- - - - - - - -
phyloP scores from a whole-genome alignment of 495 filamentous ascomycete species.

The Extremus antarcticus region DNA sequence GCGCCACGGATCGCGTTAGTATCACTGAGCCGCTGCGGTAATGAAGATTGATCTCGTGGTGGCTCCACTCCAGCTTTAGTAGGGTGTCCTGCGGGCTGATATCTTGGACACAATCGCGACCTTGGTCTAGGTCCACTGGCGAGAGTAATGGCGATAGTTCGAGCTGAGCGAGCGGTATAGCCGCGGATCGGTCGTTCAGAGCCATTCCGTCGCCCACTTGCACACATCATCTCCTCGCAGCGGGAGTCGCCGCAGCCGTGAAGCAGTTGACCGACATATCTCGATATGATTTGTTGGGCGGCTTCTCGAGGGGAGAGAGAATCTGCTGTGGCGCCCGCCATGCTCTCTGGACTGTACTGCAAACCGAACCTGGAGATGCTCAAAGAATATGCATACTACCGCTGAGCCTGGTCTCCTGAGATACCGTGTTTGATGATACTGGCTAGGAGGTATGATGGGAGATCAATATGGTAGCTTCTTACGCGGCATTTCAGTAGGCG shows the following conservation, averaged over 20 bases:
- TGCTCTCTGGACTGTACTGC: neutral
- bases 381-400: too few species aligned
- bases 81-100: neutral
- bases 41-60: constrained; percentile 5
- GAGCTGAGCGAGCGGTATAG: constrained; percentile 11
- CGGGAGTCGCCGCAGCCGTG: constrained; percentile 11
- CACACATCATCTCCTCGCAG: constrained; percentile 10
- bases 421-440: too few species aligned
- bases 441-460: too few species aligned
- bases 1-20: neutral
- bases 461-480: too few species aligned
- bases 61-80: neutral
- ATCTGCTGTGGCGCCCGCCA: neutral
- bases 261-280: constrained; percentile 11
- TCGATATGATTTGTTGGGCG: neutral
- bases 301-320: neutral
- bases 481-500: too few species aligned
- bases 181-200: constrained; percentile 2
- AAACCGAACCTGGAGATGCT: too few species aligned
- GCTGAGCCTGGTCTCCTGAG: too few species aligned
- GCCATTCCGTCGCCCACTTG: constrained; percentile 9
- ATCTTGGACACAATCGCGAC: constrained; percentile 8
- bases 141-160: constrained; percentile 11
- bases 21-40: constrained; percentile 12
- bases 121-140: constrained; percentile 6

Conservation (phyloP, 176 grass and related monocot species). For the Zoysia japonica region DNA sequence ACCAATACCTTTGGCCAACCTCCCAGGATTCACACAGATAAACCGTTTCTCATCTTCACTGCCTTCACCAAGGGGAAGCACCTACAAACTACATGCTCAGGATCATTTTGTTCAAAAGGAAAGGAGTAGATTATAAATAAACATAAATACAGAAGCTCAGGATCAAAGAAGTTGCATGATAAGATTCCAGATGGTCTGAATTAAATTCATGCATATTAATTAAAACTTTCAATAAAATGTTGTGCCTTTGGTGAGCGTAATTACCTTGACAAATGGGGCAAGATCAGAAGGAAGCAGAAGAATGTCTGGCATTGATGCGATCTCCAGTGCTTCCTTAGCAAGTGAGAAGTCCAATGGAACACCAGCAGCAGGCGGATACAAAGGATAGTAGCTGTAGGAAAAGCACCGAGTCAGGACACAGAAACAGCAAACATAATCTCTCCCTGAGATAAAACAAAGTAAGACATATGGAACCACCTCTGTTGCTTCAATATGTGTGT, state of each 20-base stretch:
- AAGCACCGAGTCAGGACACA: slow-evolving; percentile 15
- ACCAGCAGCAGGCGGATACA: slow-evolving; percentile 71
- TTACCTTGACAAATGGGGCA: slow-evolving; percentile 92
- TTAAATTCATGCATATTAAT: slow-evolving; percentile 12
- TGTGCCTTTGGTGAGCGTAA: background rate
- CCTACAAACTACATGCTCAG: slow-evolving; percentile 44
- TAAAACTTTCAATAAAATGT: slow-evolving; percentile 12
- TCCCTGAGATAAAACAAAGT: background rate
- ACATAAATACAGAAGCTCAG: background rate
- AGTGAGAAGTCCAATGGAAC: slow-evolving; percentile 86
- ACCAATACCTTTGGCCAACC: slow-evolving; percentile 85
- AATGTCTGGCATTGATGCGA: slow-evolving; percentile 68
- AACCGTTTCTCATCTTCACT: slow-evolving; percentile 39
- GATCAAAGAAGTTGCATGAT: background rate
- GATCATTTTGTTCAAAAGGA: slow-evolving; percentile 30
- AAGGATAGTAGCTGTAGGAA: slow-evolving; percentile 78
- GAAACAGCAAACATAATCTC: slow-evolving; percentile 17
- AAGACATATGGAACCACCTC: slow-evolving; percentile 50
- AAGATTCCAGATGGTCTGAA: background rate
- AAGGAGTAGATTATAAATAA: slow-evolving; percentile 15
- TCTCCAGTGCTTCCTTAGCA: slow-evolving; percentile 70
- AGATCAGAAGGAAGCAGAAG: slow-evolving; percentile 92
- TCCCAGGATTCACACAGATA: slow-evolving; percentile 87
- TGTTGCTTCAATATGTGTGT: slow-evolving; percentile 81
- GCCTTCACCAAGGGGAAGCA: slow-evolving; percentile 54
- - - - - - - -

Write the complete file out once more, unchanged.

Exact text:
phyloP scores from a whole-genome alignment of 495 filamentous ascomycete species.

The Extremus antarcticus region DNA sequence GCGCCACGGATCGCGTTAGTATCACTGAGCCGCTGCGGTAATGAAGATTGATCTCGTGGTGGCTCCACTCCAGCTTTAGTAGGGTGTCCTGCGGGCTGATATCTTGGACACAATCGCGACCTTGGTCTAGGTCCACTGGCGAGAGTAATGGCGATAGTTCGAGCTGAGCGAGCGGTATAGCCGCGGATCGGTCGTTCAGAGCCATTCCGTCGCCCACTTGCACACATCATCTCCTCGCAGCGGGAGTCGCCGCAGCCGTGAAGCAGTTGACCGACATATCTCGATATGATTTGTTGGGCGGCTTCTCGAGGGGAGAGAGAATCTGCTGTGGCGCCCGCCATGCTCTCTGGACTGTACTGCAAACCGAACCTGGAGATGCTCAAAGAATATGCATACTACCGCTGAGCCTGGTCTCCTGAGATACCGTGTTTGATGATACTGGCTAGGAGGTATGATGGGAGATCAATATGGTAGCTTCTTACGCGGCATTTCAGTAGGCG shows the following conservation, averaged over 20 bases:
- TGCTCTCTGGACTGTACTGC: neutral
- bases 381-400: too few species aligned
- bases 81-100: neutral
- bases 41-60: constrained; percentile 5
- GAGCTGAGCGAGCGGTATAG: constrained; percentile 11
- CGGGAGTCGCCGCAGCCGTG: constrained; percentile 11
- CACACATCATCTCCTCGCAG: constrained; percentile 10
- bases 421-440: too few species aligned
- bases 441-460: too few species aligned
- bases 1-20: neutral
- bases 461-480: too few species aligned
- bases 61-80: neutral
- ATCTGCTGTGGCGCCCGCCA: neutral
- bases 261-280: constrained; percentile 11
- TCGATATGATTTGTTGGGCG: neutral
- bases 301-320: neutral
- bases 481-500: too few species aligned
- bases 181-200: constrained; percentile 2
- AAACCGAACCTGGAGATGCT: too few species aligned
- GCTGAGCCTGGTCTCCTGAG: too few species aligned
- GCCATTCCGTCGCCCACTTG: constrained; percentile 9
- ATCTTGGACACAATCGCGAC: constrained; percentile 8
- bases 141-160: constrained; percentile 11
- bases 21-40: constrained; percentile 12
- bases 121-140: constrained; percentile 6

Conservation (phyloP, 176 grass and related monocot species). For the Zoysia japonica region DNA sequence ACCAATACCTTTGGCCAACCTCCCAGGATTCACACAGATAAACCGTTTCTCATCTTCACTGCCTTCACCAAGGGGAAGCACCTACAAACTACATGCTCAGGATCATTTTGTTCAAAAGGAAAGGAGTAGATTATAAATAAACATAAATACAGAAGCTCAGGATCAAAGAAGTTGCATGATAAGATTCCAGATGGTCTGAATTAAATTCATGCATATTAATTAAAACTTTCAATAAAATGTTGTGCCTTTGGTGAGCGTAATTACCTTGACAAATGGGGCAAGATCAGAAGGAAGCAGAAGAATGTCTGGCATTGATGCGATCTCCAGTGCTTCCTTAGCAAGTGAGAAGTCCAATGGAACACCAGCAGCAGGCGGATACAAAGGATAGTAGCTGTAGGAAAAGCACCGAGTCAGGACACAGAAACAGCAAACATAATCTCTCCCTGAGATAAAACAAAGTAAGACATATGGAACCACCTCTGTTGCTTCAATATGTGTGT, state of each 20-base stretch:
- AAGCACCGAGTCAGGACACA: slow-evolving; percentile 15
- ACCAGCAGCAGGCGGATACA: slow-evolving; percentile 71
- TTACCTTGACAAATGGGGCA: slow-evolving; percentile 92
- TTAAATTCATGCATATTAAT: slow-evolving; percentile 12
- TGTGCCTTTGGTGAGCGTAA: background rate
- CCTACAAACTACATGCTCAG: slow-evolving; percentile 44
- TAAAACTTTCAATAAAATGT: slow-evolving; percentile 12
- TCCCTGAGATAAAACAAAGT: background rate
- ACATAAATACAGAAGCTCAG: background rate
- AGTGAGAAGTCCAATGGAAC: slow-evolving; percentile 86
- ACCAATACCTTTGGCCAACC: slow-evolving; percentile 85
- AATGTCTGGCATTGATGCGA: slow-evolving; percentile 68
- AACCGTTTCTCATCTTCACT: slow-evolving; percentile 39
- GATCAAAGAAGTTGCATGAT: background rate
- GATCATTTTGTTCAAAAGGA: slow-evolving; percentile 30
- AAGGATAGTAGCTGTAGGAA: slow-evolving; percentile 78
- GAAACAGCAAACATAATCTC: slow-evolving; percentile 17
- AAGACATATGGAACCACCTC: slow-evolving; percentile 50
- AAGATTCCAGATGGTCTGAA: background rate
- AAGGAGTAGATTATAAATAA: slow-evolving; percentile 15
- TCTCCAGTGCTTCCTTAGCA: slow-evolving; percentile 70
- AGATCAGAAGGAAGCAGAAG: slow-evolving; percentile 92
- TCCCAGGATTCACACAGATA: slow-evolving; percentile 87
- TGTTGCTTCAATATGTGTGT: slow-evolving; percentile 81
- GCCTTCACCAAGGGGAAGCA: slow-evolving; percentile 54